Defending the true nature of marriage has nothing to do with an attempt to incentivize the homosexually inclined to marry someone of the opposite sex. Much like identifying ‘what is a dog’. Saying a dog is a dog is not a slight against cats.

            Marriage is not a welfare program or a special club or some youth group exercise invented by man to – hmm – mold society. Not that marriage hasn’t been used to mold society. It as been. But then those who are seeking to remold society understand this VERY WELL. That’s why they are so adamant to redefine it.

          • Ann Malley says:

            Smoke and mirrors is the word, Catherine. I think it’s high time we all left the carnival. The cotton candy is making me sick!

          • Abeca Christian says:

            Good comments Ann Malley, you excelled well in conveying here.

          • YFC, yes I read your 9:03pm post. I am hardly surprised that my response to it didn’t suffice for you. I reject YOUR definition of Marriage just as you reject the CHURCH’s definition of Marriage. You CHOOSE to use the STATE to impose your definition of Marriage onto all of us. You are an enemy of the Church!!!!!!!!

            The Church already recognizes lifetime love commitments which are not Sacramental Marriage. It is called “Consecrated Life”.

          • Abeca Christian says:

            Tracy telling it like it is! Way to go sister!

          • Your Fellow Catholic says:

            Tracy, regardless of how many exclamation points you use, it is just not true that I am an enemy of the Church. Moreover, you have a right to define marriage however you like, but as for the civil “definition” of marriage, the US recognizes a fundamental right to marry that extends beyond sacramental definitions of marriage. It’s just that simple. The Church cannot impose its definitions on the rest of society. That doesn’t make me or the State an enemy of the Church.

          • Ann Malley says:

            Where is the fervor in taking the gospel to the streets as the Holy Father has said we should? Where is the advocating for the spreading of Truth? Where is the love of Our Lord who hates sin and loves repentance? (Are we advocating for wholesale ignorance wrapped up in the bow of complex, sexual/family entanglements that cannot be undone for the sake of the ‘children,’ and facilitated by the Catholics entrusted with that which saves?)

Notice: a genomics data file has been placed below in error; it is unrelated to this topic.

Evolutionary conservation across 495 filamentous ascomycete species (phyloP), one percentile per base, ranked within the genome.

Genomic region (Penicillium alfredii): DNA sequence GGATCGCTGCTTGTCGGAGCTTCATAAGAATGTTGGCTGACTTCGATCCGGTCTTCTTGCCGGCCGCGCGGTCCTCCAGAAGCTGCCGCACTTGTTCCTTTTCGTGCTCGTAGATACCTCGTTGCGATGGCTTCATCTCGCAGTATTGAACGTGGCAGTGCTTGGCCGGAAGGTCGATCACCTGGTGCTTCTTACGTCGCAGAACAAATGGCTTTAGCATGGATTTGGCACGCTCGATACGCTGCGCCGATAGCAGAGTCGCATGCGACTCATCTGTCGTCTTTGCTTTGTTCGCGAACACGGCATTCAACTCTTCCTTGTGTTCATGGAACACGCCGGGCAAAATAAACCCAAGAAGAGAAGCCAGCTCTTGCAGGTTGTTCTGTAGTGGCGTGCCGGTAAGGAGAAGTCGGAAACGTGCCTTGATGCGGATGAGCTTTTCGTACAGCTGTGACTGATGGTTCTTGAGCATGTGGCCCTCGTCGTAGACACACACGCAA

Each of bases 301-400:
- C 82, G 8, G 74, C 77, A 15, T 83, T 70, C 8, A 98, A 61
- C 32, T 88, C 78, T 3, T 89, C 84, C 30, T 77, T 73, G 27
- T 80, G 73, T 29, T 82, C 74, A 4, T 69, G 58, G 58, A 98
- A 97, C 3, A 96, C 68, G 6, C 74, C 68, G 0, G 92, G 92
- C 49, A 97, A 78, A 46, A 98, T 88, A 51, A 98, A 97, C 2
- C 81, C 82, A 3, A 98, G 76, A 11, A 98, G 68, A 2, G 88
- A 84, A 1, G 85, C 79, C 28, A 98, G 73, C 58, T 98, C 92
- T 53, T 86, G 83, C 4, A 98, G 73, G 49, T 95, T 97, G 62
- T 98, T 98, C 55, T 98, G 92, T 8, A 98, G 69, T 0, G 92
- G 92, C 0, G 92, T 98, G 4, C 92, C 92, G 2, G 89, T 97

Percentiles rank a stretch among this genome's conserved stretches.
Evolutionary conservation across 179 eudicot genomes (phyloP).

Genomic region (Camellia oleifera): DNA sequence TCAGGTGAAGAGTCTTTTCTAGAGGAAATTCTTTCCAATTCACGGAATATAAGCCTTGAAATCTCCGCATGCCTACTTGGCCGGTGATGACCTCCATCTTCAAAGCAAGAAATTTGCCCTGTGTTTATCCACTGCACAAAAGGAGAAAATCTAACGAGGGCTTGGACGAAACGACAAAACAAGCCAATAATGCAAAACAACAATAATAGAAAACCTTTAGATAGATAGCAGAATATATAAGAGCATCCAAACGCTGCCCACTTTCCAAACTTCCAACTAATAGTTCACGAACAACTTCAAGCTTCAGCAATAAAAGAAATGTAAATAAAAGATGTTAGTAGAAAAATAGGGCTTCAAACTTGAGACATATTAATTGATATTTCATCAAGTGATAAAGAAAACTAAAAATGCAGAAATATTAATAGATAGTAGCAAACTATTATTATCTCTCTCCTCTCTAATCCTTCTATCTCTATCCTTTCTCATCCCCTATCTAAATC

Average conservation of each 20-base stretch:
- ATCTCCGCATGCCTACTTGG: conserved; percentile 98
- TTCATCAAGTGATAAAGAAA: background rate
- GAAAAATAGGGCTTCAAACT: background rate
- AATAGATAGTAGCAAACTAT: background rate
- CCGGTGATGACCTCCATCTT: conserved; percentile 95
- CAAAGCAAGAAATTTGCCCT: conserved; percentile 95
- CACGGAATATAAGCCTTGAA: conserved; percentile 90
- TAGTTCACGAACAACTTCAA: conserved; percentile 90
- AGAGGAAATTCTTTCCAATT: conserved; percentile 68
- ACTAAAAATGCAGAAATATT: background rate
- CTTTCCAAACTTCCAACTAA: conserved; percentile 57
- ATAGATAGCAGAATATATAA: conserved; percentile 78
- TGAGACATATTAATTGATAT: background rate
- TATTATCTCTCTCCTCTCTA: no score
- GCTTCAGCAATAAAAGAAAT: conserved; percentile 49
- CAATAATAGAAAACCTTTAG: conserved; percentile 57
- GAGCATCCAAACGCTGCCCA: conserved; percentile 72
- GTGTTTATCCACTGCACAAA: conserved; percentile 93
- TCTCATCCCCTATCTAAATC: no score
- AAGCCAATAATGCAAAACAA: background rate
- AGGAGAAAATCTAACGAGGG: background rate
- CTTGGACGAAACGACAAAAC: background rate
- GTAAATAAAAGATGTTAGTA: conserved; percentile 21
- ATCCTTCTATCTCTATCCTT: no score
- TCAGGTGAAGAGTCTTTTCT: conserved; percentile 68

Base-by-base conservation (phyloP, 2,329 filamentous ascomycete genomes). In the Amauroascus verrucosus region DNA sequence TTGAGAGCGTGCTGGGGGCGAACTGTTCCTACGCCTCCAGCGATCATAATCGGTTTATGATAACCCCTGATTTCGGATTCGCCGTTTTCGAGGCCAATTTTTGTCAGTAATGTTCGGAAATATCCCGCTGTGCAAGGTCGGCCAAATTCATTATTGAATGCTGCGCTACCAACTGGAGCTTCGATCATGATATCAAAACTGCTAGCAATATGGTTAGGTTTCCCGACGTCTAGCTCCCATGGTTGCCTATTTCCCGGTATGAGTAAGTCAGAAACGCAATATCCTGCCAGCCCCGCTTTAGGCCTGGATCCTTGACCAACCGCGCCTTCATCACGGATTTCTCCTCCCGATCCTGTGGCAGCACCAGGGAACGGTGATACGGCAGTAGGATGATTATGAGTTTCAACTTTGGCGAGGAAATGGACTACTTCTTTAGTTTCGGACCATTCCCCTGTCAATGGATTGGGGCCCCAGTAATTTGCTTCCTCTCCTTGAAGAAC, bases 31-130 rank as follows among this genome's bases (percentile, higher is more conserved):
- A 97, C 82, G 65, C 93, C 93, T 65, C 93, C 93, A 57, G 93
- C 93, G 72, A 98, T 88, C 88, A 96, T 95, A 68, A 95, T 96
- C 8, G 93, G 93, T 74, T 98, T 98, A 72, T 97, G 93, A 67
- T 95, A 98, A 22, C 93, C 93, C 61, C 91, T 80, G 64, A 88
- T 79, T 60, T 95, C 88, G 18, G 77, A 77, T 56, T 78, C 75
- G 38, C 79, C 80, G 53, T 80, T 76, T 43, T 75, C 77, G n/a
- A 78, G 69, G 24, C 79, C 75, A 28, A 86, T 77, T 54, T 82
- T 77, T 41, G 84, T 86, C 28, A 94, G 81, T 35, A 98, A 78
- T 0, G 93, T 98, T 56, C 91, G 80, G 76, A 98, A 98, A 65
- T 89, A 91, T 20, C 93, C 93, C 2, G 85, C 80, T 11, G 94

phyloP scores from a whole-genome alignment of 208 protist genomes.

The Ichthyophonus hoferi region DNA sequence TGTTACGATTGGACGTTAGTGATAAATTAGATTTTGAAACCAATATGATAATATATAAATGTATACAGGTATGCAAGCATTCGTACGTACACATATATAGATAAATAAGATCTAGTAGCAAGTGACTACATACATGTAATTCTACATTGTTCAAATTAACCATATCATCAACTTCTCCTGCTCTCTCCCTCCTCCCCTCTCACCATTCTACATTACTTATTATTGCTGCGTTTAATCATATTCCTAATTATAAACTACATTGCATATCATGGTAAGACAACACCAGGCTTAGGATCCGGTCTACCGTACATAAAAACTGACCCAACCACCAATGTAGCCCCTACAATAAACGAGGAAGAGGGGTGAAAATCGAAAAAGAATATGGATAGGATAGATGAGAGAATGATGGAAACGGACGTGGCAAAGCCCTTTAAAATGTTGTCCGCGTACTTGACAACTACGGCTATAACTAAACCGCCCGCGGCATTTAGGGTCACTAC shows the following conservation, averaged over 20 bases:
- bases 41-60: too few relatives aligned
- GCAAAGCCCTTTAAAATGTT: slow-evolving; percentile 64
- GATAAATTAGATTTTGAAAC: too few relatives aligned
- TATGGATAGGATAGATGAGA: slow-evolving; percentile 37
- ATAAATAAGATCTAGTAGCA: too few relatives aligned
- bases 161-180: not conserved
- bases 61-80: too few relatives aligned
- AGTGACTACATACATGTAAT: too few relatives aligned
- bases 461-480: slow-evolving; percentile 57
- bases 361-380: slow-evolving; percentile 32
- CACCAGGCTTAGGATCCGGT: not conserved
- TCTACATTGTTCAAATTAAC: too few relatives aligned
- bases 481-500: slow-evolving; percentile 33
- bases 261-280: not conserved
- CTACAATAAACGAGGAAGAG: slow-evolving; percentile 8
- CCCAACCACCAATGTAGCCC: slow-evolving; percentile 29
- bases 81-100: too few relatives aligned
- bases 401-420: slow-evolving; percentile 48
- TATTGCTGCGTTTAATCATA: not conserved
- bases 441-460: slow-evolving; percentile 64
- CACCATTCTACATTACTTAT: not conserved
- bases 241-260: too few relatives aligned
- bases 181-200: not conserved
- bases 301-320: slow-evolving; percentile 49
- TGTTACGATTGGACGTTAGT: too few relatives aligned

No, we need to cave to civil definitions and rights to trump those of the God who we supposedly believe is actually – well – God. Oh, to be a fly on the wall of final judgments. The backpedalling. The Social Justice excuses. The ridiculous 180 on Catholic teachings.

            But, Lord, I was the one entrusted to restrain Your rights over those poor sinners you were crucified to save. No, I didn’t spread the Truth of the gospel, but maintained the ignorant status-quo so that everyone would feel loved and accepted no matter what they did. That’s true love, Lord, and equality. Here, let me educate you, Lord.

            Sounds just like the old law of the Israelites who put forth the idea that Gentiles were little better than dogs and – well – didn’t have to tow any line because they had no hope of salvation because they weren’t the ‘chosen’ people.

      • Abeca Christian says: